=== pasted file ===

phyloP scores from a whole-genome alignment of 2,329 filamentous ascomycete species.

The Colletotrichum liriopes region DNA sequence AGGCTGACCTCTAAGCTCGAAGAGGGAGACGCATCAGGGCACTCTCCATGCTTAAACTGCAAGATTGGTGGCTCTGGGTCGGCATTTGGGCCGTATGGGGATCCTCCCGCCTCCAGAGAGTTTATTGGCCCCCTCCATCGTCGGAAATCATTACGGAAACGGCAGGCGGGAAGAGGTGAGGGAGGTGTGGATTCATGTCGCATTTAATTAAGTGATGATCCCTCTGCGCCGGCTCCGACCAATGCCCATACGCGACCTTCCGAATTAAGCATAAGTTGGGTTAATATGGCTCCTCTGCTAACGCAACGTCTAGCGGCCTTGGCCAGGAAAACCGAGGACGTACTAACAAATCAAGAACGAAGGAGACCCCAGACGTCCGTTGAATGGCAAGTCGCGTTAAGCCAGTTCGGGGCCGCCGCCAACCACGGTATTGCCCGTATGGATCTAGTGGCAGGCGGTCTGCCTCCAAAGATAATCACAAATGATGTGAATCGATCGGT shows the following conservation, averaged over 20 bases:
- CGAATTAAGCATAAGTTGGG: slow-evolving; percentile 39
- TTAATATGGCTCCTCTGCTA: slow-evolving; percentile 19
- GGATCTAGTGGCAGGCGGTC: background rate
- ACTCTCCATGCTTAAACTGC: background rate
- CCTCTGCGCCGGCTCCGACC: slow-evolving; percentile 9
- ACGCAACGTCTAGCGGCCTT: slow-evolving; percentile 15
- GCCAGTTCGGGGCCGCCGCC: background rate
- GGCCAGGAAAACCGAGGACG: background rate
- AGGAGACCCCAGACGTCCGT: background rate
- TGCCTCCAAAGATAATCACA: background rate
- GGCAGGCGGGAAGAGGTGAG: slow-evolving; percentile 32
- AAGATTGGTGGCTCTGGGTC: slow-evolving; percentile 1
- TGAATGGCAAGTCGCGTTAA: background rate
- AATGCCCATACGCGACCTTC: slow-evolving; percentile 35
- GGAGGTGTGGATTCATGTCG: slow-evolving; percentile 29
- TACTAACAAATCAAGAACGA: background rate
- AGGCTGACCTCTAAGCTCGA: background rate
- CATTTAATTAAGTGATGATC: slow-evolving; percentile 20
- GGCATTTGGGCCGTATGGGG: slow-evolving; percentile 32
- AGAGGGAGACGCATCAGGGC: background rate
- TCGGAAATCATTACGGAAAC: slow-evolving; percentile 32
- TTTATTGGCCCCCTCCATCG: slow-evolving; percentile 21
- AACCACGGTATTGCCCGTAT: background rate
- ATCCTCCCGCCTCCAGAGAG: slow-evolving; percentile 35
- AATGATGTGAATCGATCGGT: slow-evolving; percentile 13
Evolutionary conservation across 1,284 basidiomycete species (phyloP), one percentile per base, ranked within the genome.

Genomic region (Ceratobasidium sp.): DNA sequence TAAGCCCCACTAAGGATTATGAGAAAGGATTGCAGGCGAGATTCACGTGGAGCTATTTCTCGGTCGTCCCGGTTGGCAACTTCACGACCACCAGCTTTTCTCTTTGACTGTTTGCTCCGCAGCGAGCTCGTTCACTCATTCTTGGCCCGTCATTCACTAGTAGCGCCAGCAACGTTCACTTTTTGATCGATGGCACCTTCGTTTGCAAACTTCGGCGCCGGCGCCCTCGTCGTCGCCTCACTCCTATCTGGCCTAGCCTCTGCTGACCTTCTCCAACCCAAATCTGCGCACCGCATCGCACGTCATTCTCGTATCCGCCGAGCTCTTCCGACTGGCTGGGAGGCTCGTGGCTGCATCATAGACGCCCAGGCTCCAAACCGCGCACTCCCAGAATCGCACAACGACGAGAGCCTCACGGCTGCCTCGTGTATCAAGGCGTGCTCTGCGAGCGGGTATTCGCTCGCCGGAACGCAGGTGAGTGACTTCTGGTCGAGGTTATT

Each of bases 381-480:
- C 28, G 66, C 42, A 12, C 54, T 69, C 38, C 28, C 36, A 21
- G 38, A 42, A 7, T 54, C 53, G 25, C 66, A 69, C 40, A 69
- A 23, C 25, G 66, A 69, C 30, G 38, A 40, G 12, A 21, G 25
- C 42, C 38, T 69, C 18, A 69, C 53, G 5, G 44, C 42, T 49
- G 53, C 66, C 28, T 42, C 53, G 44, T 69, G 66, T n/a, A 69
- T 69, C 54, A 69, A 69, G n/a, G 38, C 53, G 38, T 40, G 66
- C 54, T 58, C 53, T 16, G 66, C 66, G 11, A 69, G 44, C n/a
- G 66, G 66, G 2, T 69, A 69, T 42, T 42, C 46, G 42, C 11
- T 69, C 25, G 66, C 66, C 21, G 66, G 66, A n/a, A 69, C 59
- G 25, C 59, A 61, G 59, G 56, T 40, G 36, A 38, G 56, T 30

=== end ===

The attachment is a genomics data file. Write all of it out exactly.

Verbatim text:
phyloP scores from a whole-genome alignment of 2,329 filamentous ascomycete species.

The Colletotrichum liriopes region DNA sequence AGGCTGACCTCTAAGCTCGAAGAGGGAGACGCATCAGGGCACTCTCCATGCTTAAACTGCAAGATTGGTGGCTCTGGGTCGGCATTTGGGCCGTATGGGGATCCTCCCGCCTCCAGAGAGTTTATTGGCCCCCTCCATCGTCGGAAATCATTACGGAAACGGCAGGCGGGAAGAGGTGAGGGAGGTGTGGATTCATGTCGCATTTAATTAAGTGATGATCCCTCTGCGCCGGCTCCGACCAATGCCCATACGCGACCTTCCGAATTAAGCATAAGTTGGGTTAATATGGCTCCTCTGCTAACGCAACGTCTAGCGGCCTTGGCCAGGAAAACCGAGGACGTACTAACAAATCAAGAACGAAGGAGACCCCAGACGTCCGTTGAATGGCAAGTCGCGTTAAGCCAGTTCGGGGCCGCCGCCAACCACGGTATTGCCCGTATGGATCTAGTGGCAGGCGGTCTGCCTCCAAAGATAATCACAAATGATGTGAATCGATCGGT shows the following conservation, averaged over 20 bases:
- CGAATTAAGCATAAGTTGGG: slow-evolving; percentile 39
- TTAATATGGCTCCTCTGCTA: slow-evolving; percentile 19
- GGATCTAGTGGCAGGCGGTC: background rate
- ACTCTCCATGCTTAAACTGC: background rate
- CCTCTGCGCCGGCTCCGACC: slow-evolving; percentile 9
- ACGCAACGTCTAGCGGCCTT: slow-evolving; percentile 15
- GCCAGTTCGGGGCCGCCGCC: background rate
- GGCCAGGAAAACCGAGGACG: background rate
- AGGAGACCCCAGACGTCCGT: background rate
- TGCCTCCAAAGATAATCACA: background rate
- GGCAGGCGGGAAGAGGTGAG: slow-evolving; percentile 32
- AAGATTGGTGGCTCTGGGTC: slow-evolving; percentile 1
- TGAATGGCAAGTCGCGTTAA: background rate
- AATGCCCATACGCGACCTTC: slow-evolving; percentile 35
- GGAGGTGTGGATTCATGTCG: slow-evolving; percentile 29
- TACTAACAAATCAAGAACGA: background rate
- AGGCTGACCTCTAAGCTCGA: background rate
- CATTTAATTAAGTGATGATC: slow-evolving; percentile 20
- GGCATTTGGGCCGTATGGGG: slow-evolving; percentile 32
- AGAGGGAGACGCATCAGGGC: background rate
- TCGGAAATCATTACGGAAAC: slow-evolving; percentile 32
- TTTATTGGCCCCCTCCATCG: slow-evolving; percentile 21
- AACCACGGTATTGCCCGTAT: background rate
- ATCCTCCCGCCTCCAGAGAG: slow-evolving; percentile 35
- AATGATGTGAATCGATCGGT: slow-evolving; percentile 13
Evolutionary conservation across 1,284 basidiomycete species (phyloP), one percentile per base, ranked within the genome.

Genomic region (Ceratobasidium sp.): DNA sequence TAAGCCCCACTAAGGATTATGAGAAAGGATTGCAGGCGAGATTCACGTGGAGCTATTTCTCGGTCGTCCCGGTTGGCAACTTCACGACCACCAGCTTTTCTCTTTGACTGTTTGCTCCGCAGCGAGCTCGTTCACTCATTCTTGGCCCGTCATTCACTAGTAGCGCCAGCAACGTTCACTTTTTGATCGATGGCACCTTCGTTTGCAAACTTCGGCGCCGGCGCCCTCGTCGTCGCCTCACTCCTATCTGGCCTAGCCTCTGCTGACCTTCTCCAACCCAAATCTGCGCACCGCATCGCACGTCATTCTCGTATCCGCCGAGCTCTTCCGACTGGCTGGGAGGCTCGTGGCTGCATCATAGACGCCCAGGCTCCAAACCGCGCACTCCCAGAATCGCACAACGACGAGAGCCTCACGGCTGCCTCGTGTATCAAGGCGTGCTCTGCGAGCGGGTATTCGCTCGCCGGAACGCAGGTGAGTGACTTCTGGTCGAGGTTATT

Each of bases 381-480:
- C 28, G 66, C 42, A 12, C 54, T 69, C 38, C 28, C 36, A 21
- G 38, A 42, A 7, T 54, C 53, G 25, C 66, A 69, C 40, A 69
- A 23, C 25, G 66, A 69, C 30, G 38, A 40, G 12, A 21, G 25
- C 42, C 38, T 69, C 18, A 69, C 53, G 5, G 44, C 42, T 49
- G 53, C 66, C 28, T 42, C 53, G 44, T 69, G 66, T n/a, A 69
- T 69, C 54, A 69, A 69, G n/a, G 38, C 53, G 38, T 40, G 66
- C 54, T 58, C 53, T 16, G 66, C 66, G 11, A 69, G 44, C n/a
- G 66, G 66, G 2, T 69, A 69, T 42, T 42, C 46, G 42, C 11
- T 69, C 25, G 66, C 66, C 21, G 66, G 66, A n/a, A 69, C 59
- G 25, C 59, A 61, G 59, G 56, T 40, G 36, A 38, G 56, T 30